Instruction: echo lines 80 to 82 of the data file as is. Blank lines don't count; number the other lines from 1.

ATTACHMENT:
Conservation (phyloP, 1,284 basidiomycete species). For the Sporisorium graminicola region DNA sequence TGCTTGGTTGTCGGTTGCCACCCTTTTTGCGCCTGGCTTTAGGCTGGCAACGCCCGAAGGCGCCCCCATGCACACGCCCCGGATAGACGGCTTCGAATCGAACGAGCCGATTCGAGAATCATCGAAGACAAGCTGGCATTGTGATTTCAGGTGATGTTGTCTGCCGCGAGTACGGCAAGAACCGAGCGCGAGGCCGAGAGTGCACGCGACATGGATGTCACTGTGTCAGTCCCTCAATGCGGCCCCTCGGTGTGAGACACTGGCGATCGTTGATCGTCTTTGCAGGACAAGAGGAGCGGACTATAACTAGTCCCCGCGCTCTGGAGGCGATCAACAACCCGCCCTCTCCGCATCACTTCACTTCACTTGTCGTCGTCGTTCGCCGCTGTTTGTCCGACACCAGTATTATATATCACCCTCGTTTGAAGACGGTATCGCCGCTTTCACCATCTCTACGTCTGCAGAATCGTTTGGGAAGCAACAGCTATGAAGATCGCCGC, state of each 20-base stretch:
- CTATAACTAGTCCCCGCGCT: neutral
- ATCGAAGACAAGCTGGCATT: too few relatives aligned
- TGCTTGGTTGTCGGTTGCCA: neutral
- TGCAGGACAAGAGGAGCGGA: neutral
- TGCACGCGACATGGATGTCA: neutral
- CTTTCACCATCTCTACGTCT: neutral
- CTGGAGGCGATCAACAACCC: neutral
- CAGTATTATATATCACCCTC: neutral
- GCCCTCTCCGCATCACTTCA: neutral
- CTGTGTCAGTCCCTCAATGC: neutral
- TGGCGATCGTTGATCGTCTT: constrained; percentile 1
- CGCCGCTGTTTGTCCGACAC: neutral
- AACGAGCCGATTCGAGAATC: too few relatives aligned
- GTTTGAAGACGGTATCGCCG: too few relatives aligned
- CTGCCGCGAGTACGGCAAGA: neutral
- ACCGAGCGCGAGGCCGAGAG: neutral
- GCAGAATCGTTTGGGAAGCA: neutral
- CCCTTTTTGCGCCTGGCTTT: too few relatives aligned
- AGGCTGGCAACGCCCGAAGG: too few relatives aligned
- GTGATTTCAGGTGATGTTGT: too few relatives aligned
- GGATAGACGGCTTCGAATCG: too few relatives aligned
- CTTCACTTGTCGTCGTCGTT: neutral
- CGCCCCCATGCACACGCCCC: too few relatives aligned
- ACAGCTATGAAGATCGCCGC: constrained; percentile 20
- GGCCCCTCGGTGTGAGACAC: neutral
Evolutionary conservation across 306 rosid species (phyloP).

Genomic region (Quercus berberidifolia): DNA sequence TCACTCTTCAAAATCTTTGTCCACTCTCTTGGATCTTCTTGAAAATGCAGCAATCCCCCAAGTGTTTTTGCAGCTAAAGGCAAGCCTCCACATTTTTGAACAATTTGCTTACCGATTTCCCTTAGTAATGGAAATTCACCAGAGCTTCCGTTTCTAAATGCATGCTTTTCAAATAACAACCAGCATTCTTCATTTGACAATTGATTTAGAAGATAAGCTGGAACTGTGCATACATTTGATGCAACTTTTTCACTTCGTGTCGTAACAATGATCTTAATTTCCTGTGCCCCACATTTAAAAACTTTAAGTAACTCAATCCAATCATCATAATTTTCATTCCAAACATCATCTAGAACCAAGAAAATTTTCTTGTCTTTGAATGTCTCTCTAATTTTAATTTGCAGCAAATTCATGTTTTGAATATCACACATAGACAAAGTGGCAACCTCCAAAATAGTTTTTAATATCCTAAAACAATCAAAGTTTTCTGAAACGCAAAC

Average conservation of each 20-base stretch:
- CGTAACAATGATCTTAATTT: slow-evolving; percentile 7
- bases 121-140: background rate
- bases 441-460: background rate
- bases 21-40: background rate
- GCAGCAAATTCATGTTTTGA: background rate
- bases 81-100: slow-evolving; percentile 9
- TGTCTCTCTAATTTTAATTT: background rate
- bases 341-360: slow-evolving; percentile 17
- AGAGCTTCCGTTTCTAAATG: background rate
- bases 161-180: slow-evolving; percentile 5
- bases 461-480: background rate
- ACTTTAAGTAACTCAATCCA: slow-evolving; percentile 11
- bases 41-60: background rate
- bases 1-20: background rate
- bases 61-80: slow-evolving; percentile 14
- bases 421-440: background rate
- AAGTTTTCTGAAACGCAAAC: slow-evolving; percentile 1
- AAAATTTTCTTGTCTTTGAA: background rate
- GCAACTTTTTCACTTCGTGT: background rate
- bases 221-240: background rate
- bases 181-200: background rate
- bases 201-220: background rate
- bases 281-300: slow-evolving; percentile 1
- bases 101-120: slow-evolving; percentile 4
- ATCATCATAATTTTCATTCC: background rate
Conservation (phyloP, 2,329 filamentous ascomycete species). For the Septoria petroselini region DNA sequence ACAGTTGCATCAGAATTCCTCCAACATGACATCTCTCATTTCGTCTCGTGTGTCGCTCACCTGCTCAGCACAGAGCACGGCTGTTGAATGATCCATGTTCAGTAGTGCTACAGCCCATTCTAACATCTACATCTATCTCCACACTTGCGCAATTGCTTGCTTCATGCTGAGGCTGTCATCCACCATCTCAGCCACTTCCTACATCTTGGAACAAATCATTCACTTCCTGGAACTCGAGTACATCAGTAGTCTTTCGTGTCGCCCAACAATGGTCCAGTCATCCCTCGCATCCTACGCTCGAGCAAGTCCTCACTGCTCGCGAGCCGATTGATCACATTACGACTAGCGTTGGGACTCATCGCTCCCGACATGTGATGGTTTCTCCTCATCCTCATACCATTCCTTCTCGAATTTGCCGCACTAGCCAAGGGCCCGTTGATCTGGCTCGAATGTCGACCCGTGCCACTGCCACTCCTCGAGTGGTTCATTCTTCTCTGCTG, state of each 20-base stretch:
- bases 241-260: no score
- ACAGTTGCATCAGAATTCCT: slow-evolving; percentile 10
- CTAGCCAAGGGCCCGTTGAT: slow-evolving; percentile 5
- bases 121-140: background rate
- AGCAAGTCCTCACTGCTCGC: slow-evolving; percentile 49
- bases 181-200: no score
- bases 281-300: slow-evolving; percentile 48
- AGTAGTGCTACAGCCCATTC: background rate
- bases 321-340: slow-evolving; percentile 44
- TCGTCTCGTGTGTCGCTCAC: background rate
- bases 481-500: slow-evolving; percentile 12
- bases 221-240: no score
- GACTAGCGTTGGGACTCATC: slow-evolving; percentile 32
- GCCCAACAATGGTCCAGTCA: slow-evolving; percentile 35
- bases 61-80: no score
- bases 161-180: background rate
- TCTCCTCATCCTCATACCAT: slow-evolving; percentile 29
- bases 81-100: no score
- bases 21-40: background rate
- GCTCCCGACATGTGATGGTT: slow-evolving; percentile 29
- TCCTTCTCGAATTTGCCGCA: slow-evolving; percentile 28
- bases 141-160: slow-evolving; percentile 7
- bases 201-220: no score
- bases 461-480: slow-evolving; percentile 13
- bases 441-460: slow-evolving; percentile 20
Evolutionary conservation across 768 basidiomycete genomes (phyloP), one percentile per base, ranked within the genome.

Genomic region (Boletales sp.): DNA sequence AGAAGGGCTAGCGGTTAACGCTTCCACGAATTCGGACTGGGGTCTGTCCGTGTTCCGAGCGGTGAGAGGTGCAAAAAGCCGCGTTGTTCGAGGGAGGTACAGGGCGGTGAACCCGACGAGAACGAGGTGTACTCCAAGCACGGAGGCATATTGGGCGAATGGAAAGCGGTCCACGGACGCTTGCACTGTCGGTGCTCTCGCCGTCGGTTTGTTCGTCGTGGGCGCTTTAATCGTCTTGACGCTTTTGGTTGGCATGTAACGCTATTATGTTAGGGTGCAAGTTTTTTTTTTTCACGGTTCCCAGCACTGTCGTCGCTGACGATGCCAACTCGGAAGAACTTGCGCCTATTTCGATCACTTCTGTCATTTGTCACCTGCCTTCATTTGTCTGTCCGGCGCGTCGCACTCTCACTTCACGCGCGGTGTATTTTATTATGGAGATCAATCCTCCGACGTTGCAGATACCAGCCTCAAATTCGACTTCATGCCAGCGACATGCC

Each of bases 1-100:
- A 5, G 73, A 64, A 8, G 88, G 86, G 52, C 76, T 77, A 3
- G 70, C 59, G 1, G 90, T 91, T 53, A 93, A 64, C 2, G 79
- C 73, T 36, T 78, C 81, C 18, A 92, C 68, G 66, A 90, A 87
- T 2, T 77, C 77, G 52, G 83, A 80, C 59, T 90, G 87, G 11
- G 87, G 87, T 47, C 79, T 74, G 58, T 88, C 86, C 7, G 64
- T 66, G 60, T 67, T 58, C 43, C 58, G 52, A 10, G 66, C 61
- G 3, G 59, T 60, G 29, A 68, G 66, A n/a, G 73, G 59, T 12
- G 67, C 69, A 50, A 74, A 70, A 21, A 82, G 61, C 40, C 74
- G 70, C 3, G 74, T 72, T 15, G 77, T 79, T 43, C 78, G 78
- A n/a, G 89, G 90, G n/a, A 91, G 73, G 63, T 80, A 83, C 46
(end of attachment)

- bases 441-460: slow-evolving; percentile 20
Evolutionary conservation across 768 basidiomycete genomes (phyloP), one percentile per base, ranked within the genome.

Genomic region (Boletales sp.): DNA sequence AGAAGGGCTAGCGGTTAACGCTTCCACGAATTCGGACTGGGGTCTGTCCGTGTTCCGAGCGGTGAGAGGTGCAAAAAGCCGCGTTGTTCGAGGGAGGTACAGGGCGGTGAACCCGACGAGAACGAGGTGTACTCCAAGCACGGAGGCATATTGGGCGAATGGAAAGCGGTCCACGGACGCTTGCACTGTCGGTGCTCTCGCCGTCGGTTTGTTCGTCGTGGGCGCTTTAATCGTCTTGACGCTTTTGGTTGGCATGTAACGCTATTATGTTAGGGTGCAAGTTTTTTTTTTTCACGGTTCCCAGCACTGTCGTCGCTGACGATGCCAACTCGGAAGAACTTGCGCCTATTTCGATCACTTCTGTCATTTGTCACCTGCCTTCATTTGTCTGTCCGGCGCGTCGCACTCTCACTTCACGCGCGGTGTATTTTATTATGGAGATCAATCCTCCGACGTTGCAGATACCAGCCTCAAATTCGACTTCATGCCAGCGACATGCC